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Old 01-22-11, 12:38 PM
Izuek Izuek is offline

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Recommended advice for any taking medication

(Hoping to make this a sticky, as this is sound advice for anybody. Also, I'd like to re-edit and combine other people's opinions/advice on here, too.)

Disclaimer: I am not a doctor or medical expert, and this information is for informational and support purposes only. Like everything else on this forum, trust your doctor's advice over what you may read here.

Advice when seeing a doctor/shrink/psychiatrist:
  1. Research, research, research everything! Research the drugs you are taking, the conditions you think you may have, etc. Research how they interact with other drugs or conditions. Communicate your concerns with your drugs or conditions with your doctor. Remember that you have a lot of time to research this, and a doctor usually only has 15 minutes (or less) with you.
  2. Detect and analyze how your mind and body works. Recognize all of the behaviors and moods you do throughout the day. Learn to detect when you feel "different" than what you usually feel. Are you manic, depressive, having trouble focusing? Analyze and research these conditions and see if they are a pattern. Use this knowledge to provide a more specific dialogue with your doctor. (Saying "I feel weird" is very non-specific and not helpful.)
  3. Strive to be on equal terms with your conditions as your doctor. You are the expert of everything you do, how your mind works, how you behave, etc. The doctor is the expert on medicine, diagnosis, how drugs interact, and medical conditions. Together, you can work out what therapy or drugs are best for you.
  4. Don't overload, and don't be a know-it-all. Remember, even if you are "striving to be on equal terms with your conditions", that does not mean you know more than your doctor. S/He is still the expert. Don't overload, either. Be concise and specific, and don't sweat the small stuff unless it's a genuine concern. Don't be a hypochondriac. Again, your doctor has a limited amount of time with you, so use it wisely.
  5. Ask yourself: Does this behavior interfere with my work, marriage, or life? Everybody has personality traits, and some are stronger than others. However, if a personality trait is something more that has become a destructive force, it's time to research what how you behave, what you think you may have, and see a doctor. Don't delay; every day you sit around doing nothing is another day of destructive behavior. Even if you can't figure out what you have, see a doctor, anyway, and s/he will be able to help you.
Advice when taking medication:
  1. Start slow! Mental medication is likely more powerful than any other medication you have taken in the past. Recommend to your doctor that you want to start slow. My first time taking a mental drug resulted in me going to the ER for pericarditis. It's rare, but it happens. So, start with the minimal dose, and then cut that dose if you can. Try it for a few days like that and then go to the standard uncut dose. Again, talk to your doctor about what you are planning to do beforehand.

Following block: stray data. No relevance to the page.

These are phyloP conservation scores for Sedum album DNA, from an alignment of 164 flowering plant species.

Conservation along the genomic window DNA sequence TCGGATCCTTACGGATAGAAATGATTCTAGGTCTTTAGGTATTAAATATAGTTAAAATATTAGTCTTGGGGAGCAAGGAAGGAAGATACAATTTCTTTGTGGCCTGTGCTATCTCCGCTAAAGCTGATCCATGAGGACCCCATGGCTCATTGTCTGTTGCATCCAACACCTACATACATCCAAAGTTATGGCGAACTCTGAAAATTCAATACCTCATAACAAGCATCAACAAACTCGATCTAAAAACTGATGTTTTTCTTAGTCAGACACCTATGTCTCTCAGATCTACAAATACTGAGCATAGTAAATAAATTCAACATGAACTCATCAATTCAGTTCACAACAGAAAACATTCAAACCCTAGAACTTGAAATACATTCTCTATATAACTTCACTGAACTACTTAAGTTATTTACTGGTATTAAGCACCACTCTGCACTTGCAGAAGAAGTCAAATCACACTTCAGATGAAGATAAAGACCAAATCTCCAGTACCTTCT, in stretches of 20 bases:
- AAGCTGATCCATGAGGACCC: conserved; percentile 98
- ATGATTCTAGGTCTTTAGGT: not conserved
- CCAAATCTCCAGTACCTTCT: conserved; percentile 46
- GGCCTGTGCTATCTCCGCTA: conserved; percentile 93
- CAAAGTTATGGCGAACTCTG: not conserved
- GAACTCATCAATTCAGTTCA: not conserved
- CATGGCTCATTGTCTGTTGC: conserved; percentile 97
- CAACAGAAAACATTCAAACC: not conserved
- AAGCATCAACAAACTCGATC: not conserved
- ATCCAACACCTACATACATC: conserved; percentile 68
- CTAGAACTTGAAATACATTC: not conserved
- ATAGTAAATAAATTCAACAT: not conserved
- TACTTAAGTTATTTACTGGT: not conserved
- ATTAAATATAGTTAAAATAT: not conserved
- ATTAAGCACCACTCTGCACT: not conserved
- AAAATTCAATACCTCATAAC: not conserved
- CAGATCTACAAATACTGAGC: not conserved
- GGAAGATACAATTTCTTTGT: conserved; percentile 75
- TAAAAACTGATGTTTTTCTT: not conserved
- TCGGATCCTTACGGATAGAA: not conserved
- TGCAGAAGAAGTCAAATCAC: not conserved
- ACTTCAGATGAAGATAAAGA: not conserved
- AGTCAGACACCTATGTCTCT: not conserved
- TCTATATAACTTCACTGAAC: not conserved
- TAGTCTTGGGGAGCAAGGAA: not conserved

2. Get a pill cutter. These things make splitting pills very safe and easy.
  3. Ask for the IR version first, if possible. IR stands for "immediate release". They are the shorter duration version, and the XR version is the "extended release" that lasts all day. Some XR pills cannot be cut, so you wouldn't be able to try a reduced dose. Plus, the shorter duration of the IR means that any bad reactions will be shorter lived. Once you realize that the IR version works and is the right drug for you, you can move to the XR version.
  4. Get a blood pressure monitor. Many mental medications (especially for ADHD) can increase your heart rate and blood pressure. They are somewhat expensive ($50 or more), but a good one will give you a lot of information about how a drug is affecting your heart health. If your BP and heart rate is consistently high, talk to your doctor.
  5. If you are worried about your heart, or have heart disease in your family, get a heart rate watch. While these watches aren't "approved for medical use", they can give you your heart rate in a few seconds, and give you more data points than a BP monitor alone. Get one without a strap, as you will probably not bother to put on the strap every time. A heart rate above 100 while resting is abnormal, and you should consult your doctor if it's a common occurrence.
  6. Research everything! I cannot repeat this enough.
  7. Detect changes in your mind and body. This is like #2 in the first section, but it bears repeating as well, and is especially important when taking new medication. These drugs will have ups and downs, and it's important to figure out if those ups and downs are too much for you, or not normal. Also keep in mind that a lot of medication requires 1-3 weeks to stabilize, so these swings may calm down as you keep taking them.
  8. Bear with it and don't be afraid of taking medication! This section isn't intended to scare you. Yes, you should be careful, but stick with the medication and stick with your doctor's advice. Remember, most of us here have spend DECADES living with a mental condition, and have been unable to solve it alone. Most mental conditions are due to chemical imbalances. A chemical imbalance will keep you down and medication is the best way to fix a chemical imbalance. Talk therapy works, too, but if you have lived with something like this for so long, having somebody tell you to do something you have already tried might not work for you without a change in how your mind works.
(More details on specifics of drugs later on. Advice from actual professionals encouraged and welcome.)
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